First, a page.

Public weighs $1B ammonia plant in Longview

Long-planned project starts environmental review, confronts criticism, ‘misinformation’

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LONGVIEW — The public relations battle is underway as Pacific Coast Fertilizer beats back against what it calls “misinformation” from opponents to its proposed $1 billion ammonia plant at Longview’s Mint Farm Industrial Park.

After pitching the project a year ago, Pacific Coast officials have been quietly building the foundation for their project in the community for the last year before launching a formal environmental review with the city last month.

Wednesday marked the first time the public could weigh in on the project. Two open-house style scoping meetings were held in the afternoon and evening.

Pacific Coast would convert natural gas to anhydrous ammonia to produce 1,650 tons of liquid fertilizer daily. The fertilizer would be marketed to Northwest farmers — who currently pay a premium on anhydrous ammonia imported from Canada and the Caribbean.

In an editorial board interview with The Daily News on Tuesday, Pacific Coast officials said they’re already seeing misinformation.

Safety, spills and the risk of explosion are among the top concerns cited by opponents. But explosions of anhydrous ammonia are extremely rare, according to company officials. They added that anhydrous ammonia is not the same as ammonium nitrate, the type of fertilizer used in the 1995 Oklahoma City bombings. Oregon’s largest fertilizer plant, the Dyno Nobel facility just north of St. Helens, Ore., has manufactured anhydrous ammonia for years without a serious incident, they said.

“A facility such as this is designed in such a way that the risk of any kind of fire explosion, leak or spill is really negligible,” said Lee Raymond, project manager of Pacific Coast. “This is a well-established technology. They’ve been building facilities like this for pretty much a century. So these methods are tried and tested. There are very few incidents that occur inside manufacturing facilities that involve ammonia.”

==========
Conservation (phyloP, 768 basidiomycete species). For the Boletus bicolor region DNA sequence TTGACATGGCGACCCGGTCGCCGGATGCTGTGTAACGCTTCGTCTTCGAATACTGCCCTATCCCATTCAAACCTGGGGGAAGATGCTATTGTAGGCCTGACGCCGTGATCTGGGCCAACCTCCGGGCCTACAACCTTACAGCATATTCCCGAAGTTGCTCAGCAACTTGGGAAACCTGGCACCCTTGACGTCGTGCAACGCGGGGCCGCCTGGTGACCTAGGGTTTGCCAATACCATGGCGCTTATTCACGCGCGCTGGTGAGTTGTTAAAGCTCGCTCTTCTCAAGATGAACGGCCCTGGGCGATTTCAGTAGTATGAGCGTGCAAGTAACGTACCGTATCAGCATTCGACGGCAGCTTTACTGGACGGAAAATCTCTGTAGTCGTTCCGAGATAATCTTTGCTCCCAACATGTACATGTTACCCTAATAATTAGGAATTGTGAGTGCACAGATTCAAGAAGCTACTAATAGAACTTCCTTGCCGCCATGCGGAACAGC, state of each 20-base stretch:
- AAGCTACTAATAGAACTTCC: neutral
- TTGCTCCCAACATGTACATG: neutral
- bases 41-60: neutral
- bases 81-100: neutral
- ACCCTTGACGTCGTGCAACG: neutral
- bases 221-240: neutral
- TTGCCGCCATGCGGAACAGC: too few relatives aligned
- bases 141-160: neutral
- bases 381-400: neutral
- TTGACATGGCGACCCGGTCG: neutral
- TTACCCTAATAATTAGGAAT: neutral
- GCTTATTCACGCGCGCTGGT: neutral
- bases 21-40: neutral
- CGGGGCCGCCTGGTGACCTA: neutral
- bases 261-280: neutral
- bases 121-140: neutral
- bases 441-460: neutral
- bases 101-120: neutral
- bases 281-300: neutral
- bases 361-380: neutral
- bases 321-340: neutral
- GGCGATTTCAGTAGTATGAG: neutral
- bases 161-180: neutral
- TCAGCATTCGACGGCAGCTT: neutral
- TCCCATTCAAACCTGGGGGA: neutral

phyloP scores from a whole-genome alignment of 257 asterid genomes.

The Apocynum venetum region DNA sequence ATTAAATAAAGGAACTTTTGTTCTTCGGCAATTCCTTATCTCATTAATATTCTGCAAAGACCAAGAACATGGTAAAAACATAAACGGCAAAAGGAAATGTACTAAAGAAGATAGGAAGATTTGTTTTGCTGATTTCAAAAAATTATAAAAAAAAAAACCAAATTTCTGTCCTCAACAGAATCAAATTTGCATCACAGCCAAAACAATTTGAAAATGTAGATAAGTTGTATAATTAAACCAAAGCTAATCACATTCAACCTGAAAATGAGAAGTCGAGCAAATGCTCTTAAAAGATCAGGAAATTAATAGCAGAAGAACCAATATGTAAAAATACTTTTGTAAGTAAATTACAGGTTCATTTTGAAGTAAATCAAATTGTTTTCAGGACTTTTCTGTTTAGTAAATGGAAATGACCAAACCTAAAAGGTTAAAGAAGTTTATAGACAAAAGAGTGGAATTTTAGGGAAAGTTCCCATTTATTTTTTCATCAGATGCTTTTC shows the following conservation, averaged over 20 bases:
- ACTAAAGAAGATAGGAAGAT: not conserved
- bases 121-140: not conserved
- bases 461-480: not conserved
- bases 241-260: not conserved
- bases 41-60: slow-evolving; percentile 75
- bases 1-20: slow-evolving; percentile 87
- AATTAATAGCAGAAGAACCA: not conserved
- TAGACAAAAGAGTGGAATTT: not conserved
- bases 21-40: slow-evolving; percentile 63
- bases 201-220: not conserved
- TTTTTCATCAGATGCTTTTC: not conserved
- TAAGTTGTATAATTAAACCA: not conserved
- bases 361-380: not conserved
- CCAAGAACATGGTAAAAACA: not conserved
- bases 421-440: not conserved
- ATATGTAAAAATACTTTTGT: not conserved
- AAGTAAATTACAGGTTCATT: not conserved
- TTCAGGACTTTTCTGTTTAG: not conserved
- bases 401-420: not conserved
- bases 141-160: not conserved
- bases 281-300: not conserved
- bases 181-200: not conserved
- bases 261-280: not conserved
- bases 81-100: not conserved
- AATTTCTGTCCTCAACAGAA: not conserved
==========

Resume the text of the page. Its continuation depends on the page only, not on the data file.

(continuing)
Opponents point out that Pacific Coast Fertilizer is a new company. But Raymond said the companies backing the project — Texas-based Saturn Ferrostaal Chemicals LLC, Ferrostaal and Haldor Topsoe — have a long history of building and operating similar facilities.

Critics also have questioned whether the company’s 80 to 100 employees will be from the local area. Pacific Coast officials said Tuesday they intend to hire as many local workers as possible. This week they met with representatives from Lower Columbia College about the possibility of creating a program to train local workers on skills needed for an ammonia plant, Raymond said.

The company’s assurances won’t sway some opponents.

“I think this is the biggest mistake. It’s too close to residential areas,” said Gloria Sanders of Longview, member of Landowners and Citizens for a Safe Community. Sanders wondered what would happen in the event of an earthquake or fire at the plant.

Joyce Riggins of Longview said she lives a block away from the project facility. She worried about the noise and vibrations from trucks serving the plant. Riggins and Sanders both said they attended the scoping meeting to hear how the company planned to market the project.

Other community members attended to show their support.

Mike Bridges, president of the Longview-Kelso Building Trades Council, said the complex project would employ up to 1,000 construction workers for three years in the community — much longer than the typical construction project.

“I think this project is unique. It’s something that there’s a demand for in the state of Washington. There’s no rail impacts. It seems like it’s in a good location because it’s already zoned for industrial,” Bridges added.

And because the project isn’t on waterfront property, it won’t have to obtain a shoreline permit or lease state aquatic lands.

It would use 50 million cubic feet of natural gas daily, tapping into an existing pipeline owned by Nippon Dynawave. At peak times during the summer and fall, about 60 trucks a day would leave the plant, the company said.

The 30-day scoping period closes Nov. 15. A draft EIS is due out in the spring.